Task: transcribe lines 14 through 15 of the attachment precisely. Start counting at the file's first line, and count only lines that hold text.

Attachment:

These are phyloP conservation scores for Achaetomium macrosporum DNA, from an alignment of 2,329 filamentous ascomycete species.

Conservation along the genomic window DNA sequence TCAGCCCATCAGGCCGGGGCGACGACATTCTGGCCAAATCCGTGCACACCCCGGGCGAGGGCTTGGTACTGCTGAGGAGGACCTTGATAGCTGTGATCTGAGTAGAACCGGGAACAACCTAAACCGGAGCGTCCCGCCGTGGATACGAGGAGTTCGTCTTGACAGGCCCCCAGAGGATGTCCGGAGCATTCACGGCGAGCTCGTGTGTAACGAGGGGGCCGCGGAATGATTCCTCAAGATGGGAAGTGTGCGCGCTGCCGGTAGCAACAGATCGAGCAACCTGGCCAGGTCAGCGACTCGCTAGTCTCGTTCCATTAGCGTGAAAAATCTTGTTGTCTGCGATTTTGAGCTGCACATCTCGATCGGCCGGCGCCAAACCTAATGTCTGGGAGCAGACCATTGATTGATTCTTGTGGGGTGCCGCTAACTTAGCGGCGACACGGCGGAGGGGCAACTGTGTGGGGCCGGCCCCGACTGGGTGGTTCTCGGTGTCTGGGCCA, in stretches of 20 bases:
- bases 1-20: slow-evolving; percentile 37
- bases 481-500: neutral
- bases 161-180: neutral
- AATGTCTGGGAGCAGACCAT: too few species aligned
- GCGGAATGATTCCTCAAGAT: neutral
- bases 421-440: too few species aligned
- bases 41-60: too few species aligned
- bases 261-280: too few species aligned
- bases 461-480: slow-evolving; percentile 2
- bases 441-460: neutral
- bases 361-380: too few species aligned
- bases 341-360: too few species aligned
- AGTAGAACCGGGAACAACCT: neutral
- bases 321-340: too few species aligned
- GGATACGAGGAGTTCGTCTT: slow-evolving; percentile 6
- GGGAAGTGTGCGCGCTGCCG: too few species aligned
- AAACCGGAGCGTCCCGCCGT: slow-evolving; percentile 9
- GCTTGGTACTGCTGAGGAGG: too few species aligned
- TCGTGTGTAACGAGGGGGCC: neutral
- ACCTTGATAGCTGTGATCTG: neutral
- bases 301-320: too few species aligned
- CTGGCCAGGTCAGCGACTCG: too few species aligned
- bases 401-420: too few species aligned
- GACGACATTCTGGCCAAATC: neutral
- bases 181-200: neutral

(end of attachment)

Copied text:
- bases 341-360: too few species aligned
- AGTAGAACCGGGAACAACCT: neutral